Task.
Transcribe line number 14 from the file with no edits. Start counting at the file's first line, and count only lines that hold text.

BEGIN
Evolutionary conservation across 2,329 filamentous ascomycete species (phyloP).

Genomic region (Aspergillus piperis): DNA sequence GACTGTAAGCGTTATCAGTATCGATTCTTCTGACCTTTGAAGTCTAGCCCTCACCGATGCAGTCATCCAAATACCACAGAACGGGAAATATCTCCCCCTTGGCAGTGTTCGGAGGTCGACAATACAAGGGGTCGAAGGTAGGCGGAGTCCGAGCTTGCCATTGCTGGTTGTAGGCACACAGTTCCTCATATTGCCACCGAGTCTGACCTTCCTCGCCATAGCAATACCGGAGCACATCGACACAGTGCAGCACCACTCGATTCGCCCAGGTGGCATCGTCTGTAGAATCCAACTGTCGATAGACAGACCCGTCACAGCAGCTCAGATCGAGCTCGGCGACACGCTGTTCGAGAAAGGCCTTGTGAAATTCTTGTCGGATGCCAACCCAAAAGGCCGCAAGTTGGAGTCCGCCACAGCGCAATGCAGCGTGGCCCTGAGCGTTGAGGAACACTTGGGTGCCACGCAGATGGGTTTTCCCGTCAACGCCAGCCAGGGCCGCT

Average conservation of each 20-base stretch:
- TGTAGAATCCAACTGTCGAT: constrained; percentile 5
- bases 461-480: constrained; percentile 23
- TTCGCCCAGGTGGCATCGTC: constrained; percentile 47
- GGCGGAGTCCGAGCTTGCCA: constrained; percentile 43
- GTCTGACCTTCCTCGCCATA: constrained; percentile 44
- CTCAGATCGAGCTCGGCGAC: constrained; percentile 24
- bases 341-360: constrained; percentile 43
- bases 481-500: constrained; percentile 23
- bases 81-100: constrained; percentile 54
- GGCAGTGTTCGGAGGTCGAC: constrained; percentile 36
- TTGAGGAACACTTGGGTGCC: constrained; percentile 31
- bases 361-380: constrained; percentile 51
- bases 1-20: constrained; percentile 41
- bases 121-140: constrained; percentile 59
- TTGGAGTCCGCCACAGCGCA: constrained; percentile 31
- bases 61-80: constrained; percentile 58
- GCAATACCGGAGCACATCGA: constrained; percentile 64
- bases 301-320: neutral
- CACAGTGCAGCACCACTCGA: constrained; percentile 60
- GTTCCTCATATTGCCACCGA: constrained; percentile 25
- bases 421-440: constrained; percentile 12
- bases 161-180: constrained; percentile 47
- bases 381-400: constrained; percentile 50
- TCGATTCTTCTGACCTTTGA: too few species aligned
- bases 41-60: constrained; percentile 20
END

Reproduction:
- TTGAGGAACACTTGGGTGCC: constrained; percentile 31